Perhaps you may think tele-work sounds a bit old fashioned, or is a little bit passé… however according to the new publication “Working anytime, anywhere: The effects on the world of work” by the ILO (International Labour Organisation) and Eurofound, tele-work and ICT facilitated mobile work is entering a new era, and employers as well as policy makers need to understand their implication to sustain a healthy and productive workforce.

3 generations of tele-work

As Jon explains so clearly, there have been 3 generations of tele-work so far, as the concept has evolved over the last 40 years:

  1. The first generation of the concept, which referred to working from somewhere else than the premise of the employer was referred to as tele commuting or the home-office in the 70s and the 80s, mainly in the US.
  2. Mobile office – work can be performed in many different places, at home, in cafés, at airports… (referred to as “third spaces”) but not quite anywhere – also, this kind of work was to partly substitute work performed at the office.
  3. We entered the 3rd generation of tele-work: the virtual office. Work can truly be performed “anytime and anywhere”, not only in your office or at home and in cafés, but literally anywhere.

Due to the cumulative effect of the technological advances and other trends affecting the world of work, we can no longer refer to this as an evolution, but rather a revolution about when and where work is performed.

What are the implications for the future?

The fantastic study confirms the benefits and also explores the risks and drawbacks of tele-work for workers and employers.

The key finding is: the way tele-work is structured matters a lot! Neither the positive effects, nor the negative impact is set in stone, a lot of the outcomes depend on the enabling environment, on the organisational culture, the line-manager’s support and the frequency of tele-work, as well as the quality of the places where work is performed.

There is a lot of room for improving and influencing these outcomes, which should be great news for anyone, organistaions and individuals alike, who may have had negative experiences while experimenting with tele-work. This doesn’t mean that tele-work is not for you or your company, it means the rules of engagement and the way it was organised or communicated weren’t optimal.

Clear business benefits when done right

It is important to stress that there are differences between tele-work and tele-work. There is a range of levels and the effects it has on individual and organisational outcomes vary according to the types. The report distinguishes between the following:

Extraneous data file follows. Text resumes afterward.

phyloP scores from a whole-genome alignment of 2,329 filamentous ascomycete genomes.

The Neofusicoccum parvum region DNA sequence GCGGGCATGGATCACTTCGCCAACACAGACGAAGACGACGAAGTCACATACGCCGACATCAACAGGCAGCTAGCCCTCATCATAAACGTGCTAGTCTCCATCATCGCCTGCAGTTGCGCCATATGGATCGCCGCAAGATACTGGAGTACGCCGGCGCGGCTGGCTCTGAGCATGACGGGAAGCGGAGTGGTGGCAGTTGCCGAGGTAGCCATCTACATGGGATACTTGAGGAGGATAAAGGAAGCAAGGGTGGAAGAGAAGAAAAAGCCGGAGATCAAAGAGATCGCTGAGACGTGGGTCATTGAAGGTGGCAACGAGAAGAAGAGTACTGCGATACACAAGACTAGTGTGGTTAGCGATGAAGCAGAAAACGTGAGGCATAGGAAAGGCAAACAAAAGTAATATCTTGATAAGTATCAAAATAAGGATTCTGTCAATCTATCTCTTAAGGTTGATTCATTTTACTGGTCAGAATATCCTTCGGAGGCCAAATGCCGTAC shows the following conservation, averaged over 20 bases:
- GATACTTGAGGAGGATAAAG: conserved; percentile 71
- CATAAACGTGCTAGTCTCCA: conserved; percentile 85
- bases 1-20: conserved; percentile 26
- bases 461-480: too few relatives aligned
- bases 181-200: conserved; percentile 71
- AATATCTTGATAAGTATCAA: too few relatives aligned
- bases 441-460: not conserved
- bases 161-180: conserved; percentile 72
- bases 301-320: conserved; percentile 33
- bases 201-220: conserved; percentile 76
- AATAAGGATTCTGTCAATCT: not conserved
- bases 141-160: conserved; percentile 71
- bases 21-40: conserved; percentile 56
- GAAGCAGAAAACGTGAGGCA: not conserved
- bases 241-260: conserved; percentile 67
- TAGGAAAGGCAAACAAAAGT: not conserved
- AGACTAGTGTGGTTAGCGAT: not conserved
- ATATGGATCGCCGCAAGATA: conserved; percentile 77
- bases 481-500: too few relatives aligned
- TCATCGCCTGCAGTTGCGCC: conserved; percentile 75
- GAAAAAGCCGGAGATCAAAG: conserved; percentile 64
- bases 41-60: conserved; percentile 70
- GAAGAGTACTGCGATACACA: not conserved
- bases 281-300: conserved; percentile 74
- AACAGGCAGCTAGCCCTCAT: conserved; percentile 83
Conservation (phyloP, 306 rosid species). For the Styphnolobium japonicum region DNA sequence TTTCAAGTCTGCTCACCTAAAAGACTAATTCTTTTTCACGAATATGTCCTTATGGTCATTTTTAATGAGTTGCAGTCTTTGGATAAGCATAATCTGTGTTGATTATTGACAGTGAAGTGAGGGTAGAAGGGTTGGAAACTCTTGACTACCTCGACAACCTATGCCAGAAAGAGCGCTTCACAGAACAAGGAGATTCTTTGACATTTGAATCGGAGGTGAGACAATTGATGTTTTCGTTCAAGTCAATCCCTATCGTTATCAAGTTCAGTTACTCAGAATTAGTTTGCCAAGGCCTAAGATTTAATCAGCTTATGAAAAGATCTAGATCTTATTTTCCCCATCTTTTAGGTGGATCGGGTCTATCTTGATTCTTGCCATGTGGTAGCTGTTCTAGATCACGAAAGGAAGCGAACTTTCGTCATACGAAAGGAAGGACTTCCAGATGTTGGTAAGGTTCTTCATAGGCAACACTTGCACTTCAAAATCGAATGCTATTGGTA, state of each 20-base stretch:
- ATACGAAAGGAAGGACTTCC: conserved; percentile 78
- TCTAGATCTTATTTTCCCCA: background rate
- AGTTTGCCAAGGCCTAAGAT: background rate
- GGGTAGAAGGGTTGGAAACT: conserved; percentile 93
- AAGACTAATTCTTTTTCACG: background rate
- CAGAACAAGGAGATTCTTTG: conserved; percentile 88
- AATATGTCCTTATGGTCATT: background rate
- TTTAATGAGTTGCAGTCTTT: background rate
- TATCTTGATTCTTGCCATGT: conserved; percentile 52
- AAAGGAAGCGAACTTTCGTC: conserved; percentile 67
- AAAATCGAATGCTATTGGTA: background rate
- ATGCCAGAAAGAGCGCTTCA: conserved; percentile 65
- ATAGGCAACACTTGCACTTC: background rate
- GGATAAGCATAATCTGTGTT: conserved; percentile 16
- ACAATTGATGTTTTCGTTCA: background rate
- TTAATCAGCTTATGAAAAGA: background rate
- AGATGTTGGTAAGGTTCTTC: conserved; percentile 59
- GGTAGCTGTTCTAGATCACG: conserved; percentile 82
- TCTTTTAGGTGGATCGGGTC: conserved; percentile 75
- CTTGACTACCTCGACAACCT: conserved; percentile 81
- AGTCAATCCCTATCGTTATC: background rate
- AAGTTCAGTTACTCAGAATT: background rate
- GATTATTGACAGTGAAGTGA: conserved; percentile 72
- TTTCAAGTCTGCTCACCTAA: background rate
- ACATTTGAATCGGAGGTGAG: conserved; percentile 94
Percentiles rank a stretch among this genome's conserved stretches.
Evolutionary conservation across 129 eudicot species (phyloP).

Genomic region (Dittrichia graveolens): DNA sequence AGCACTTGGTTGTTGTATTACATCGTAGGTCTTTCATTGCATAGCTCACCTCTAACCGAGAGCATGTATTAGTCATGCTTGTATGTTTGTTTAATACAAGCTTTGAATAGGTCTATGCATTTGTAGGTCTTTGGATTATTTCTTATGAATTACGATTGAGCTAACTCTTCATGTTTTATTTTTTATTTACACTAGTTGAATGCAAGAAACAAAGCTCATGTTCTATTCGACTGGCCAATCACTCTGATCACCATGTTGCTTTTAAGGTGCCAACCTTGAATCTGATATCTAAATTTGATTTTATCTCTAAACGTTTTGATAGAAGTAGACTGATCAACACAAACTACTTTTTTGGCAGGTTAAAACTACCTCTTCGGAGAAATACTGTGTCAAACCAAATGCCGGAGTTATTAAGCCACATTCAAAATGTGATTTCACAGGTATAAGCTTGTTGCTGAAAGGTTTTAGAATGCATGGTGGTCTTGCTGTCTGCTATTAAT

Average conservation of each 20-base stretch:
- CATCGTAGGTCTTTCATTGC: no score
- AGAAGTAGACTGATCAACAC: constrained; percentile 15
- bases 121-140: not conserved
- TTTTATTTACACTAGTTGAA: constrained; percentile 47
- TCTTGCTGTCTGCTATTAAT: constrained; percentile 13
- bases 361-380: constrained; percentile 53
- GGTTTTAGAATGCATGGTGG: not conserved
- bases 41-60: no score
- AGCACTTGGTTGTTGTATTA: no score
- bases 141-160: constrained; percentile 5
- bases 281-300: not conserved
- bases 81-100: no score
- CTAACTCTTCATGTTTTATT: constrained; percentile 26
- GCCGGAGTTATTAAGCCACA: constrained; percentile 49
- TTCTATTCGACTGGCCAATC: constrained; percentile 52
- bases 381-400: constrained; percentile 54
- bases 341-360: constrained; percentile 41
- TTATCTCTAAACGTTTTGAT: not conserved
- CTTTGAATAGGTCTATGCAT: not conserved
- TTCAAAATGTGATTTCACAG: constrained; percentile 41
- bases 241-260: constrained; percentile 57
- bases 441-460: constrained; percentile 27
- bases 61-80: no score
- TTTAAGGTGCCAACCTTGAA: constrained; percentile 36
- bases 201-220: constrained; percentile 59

• Home-based telework
  • High mobile T/ICTM
  • Occasional T/ICTM
  • Always at the employer's premises

There are however some benefits that are universal:

  • Reduction in commuting time
  • More autonomy on their schedules and working time
  • Overall improved work-life balance
  • Higher productivity (less interruptions)

Big differences and extremes can be experienced based on the two key factors: Place and Frequency/Intensity

How to do it right?

A number of success factors need to be, and can be put in place for tele-working to succeed in delivering both the potential business benefits and also contributing to positive outcomes for employees (better overall work-life balance, improved worker well-being, productivity and engagement).

Although quite difficult to separate and prove empirically, the cultural factors in countries and organisations are affecting the take-up and therefore also the success of tele-work and flexible work initiatives.

Unless there is a results-based management system, as opposed to a system based on command-and-control, one that favours or encourages presenteeism, these initiatives may not yield the desired take-up or business benefits.

A lot of the influence on outcomes lies with the individual line-managers or supervisors and the communication and systems in place to organise and deliver work measured against results, and not time spent in the office, to truly allow employees to work anytime, anywhere, without them working everytime, everywhere.

Jon C. Messenger is Team Leader for the Working Conditions Group at the ILO, within the Conditions of Work and Equality department for the INWORK Branch. Jon is the author of many notable publications such as Offshoring and Working Conditions in Remote Work or Working Time and Workers' Preferences in Industrialized Countries: Finding the Balance.